That said, the harder difficulty levels will still challenge you for sure, but that's mostly due to the fact that the computer's counter ratio gets pretty ridiculous and is harder to hurt. Longtime fans of the SmackDown series should welcome the new challenge just as I did, but as I alluded earlier, it would have been nice to have more diversity in opponents (at least you can customize a whole boatload of AI options with adjustable sliders, though, but it affects everyone as opposed to individual characters). Either way, this shouldn't be an issue in the long run as SVR2006 is meant to be more of a multiplayer game anyway.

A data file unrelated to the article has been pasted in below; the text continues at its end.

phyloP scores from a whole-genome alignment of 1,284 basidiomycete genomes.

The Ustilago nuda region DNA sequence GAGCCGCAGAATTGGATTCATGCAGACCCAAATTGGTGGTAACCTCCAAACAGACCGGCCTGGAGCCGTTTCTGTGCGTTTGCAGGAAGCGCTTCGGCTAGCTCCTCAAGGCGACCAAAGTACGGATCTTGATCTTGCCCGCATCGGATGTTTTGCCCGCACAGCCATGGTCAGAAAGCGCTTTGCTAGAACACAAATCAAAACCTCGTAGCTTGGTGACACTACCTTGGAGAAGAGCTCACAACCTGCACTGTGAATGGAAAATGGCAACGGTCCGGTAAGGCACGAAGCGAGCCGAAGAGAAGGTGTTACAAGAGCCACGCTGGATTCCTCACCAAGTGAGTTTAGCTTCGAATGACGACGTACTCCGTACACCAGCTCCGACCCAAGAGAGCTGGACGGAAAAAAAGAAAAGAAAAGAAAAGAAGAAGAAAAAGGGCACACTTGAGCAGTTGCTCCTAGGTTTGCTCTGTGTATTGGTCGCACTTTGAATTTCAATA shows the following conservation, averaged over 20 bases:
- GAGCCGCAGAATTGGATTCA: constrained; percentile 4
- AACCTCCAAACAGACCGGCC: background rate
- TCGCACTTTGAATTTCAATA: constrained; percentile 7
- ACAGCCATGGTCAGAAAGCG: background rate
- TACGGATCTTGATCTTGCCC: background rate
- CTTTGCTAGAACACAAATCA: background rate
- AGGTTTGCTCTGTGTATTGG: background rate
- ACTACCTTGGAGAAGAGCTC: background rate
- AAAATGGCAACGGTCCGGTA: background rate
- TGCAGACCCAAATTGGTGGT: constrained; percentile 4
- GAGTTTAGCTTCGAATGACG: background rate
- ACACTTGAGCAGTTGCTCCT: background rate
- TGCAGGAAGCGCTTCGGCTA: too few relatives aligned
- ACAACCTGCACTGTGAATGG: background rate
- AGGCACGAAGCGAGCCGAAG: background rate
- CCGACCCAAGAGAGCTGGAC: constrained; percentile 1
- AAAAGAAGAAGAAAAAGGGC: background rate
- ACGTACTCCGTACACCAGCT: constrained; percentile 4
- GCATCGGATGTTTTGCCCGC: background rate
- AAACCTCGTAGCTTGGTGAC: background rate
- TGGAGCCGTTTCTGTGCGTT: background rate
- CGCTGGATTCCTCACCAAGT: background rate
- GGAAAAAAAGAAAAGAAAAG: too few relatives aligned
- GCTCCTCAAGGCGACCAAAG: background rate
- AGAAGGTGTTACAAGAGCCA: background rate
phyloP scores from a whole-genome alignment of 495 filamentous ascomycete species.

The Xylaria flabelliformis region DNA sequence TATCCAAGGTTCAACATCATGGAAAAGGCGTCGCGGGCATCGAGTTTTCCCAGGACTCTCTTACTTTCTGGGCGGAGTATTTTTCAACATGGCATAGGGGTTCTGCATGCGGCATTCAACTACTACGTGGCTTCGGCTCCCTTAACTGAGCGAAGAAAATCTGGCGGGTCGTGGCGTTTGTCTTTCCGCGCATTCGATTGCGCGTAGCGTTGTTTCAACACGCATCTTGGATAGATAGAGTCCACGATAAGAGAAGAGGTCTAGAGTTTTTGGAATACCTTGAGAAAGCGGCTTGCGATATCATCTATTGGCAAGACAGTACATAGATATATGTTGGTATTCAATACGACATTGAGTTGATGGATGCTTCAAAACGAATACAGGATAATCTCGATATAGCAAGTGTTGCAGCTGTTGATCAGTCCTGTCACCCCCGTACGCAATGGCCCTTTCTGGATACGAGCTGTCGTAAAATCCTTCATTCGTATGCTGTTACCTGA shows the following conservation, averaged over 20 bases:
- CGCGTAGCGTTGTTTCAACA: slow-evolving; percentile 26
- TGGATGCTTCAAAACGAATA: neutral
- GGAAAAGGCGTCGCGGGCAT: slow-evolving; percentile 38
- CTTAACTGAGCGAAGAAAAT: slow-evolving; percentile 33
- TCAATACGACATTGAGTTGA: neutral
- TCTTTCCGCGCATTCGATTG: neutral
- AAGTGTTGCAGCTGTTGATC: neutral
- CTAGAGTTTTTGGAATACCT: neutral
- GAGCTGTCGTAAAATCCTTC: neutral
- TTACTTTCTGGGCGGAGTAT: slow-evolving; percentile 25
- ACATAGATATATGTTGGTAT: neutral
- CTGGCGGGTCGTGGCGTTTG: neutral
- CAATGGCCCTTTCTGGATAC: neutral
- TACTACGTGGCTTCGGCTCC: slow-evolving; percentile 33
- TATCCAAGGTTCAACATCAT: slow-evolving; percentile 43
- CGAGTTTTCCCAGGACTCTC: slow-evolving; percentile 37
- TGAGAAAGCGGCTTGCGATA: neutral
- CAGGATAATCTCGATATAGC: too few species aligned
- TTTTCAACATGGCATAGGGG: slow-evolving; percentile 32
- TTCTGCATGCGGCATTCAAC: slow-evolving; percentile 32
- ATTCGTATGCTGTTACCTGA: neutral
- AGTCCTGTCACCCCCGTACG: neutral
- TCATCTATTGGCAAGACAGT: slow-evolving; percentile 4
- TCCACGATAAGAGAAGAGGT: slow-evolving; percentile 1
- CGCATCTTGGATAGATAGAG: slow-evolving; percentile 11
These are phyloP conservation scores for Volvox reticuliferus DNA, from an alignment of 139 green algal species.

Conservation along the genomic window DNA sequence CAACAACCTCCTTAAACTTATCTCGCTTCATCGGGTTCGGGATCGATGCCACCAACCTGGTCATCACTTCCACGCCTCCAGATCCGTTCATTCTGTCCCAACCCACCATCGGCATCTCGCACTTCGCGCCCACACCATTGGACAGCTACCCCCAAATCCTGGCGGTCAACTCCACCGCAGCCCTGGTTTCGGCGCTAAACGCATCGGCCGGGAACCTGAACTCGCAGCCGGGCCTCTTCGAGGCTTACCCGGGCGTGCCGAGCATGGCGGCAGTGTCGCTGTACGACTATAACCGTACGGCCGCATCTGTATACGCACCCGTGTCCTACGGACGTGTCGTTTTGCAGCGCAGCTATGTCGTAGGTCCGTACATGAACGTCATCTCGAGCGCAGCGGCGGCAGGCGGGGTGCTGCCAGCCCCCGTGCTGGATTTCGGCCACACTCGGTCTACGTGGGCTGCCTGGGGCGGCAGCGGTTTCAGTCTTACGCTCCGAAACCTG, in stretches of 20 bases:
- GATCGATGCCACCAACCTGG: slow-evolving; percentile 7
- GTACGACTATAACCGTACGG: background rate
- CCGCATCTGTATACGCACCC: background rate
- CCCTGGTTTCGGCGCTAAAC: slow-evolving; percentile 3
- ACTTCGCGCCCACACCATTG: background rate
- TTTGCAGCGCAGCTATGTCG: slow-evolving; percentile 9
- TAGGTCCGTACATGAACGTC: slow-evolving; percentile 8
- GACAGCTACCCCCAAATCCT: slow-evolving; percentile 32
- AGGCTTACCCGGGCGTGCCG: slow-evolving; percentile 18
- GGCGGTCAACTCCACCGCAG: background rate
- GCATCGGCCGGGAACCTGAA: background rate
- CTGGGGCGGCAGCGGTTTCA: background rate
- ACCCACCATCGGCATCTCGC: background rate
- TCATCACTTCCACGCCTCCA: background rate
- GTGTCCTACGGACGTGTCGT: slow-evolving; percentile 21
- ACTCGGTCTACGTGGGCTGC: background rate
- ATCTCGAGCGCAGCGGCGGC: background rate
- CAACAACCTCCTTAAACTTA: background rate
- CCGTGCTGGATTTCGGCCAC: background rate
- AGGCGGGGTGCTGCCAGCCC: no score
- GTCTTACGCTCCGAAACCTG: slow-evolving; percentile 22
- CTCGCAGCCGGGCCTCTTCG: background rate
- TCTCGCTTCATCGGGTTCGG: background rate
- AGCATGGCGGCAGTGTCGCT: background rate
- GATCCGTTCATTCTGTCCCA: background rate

While we're on the subject of multiplayer, it goes without saying that SmackDown vs. RAW 2006 supports the notion very well. There are a huge number of modes and options that players have at their disposal and there should never be a shortage of things to do. Gamers can hook up and duke it out with three other players for some serious four-person action. One of the best multiplayer features, though, is the ability to win and defend championship belts. Be they individual or tag team, you can win up to ten of them and even bet people money for titles if you want to raise the stakes. With a couple of friends and enough PSPs, the title match option can take up a good chunk of your time. The only thing I would have liked to see (just as I did in the console version), was the ability to create your tournaments.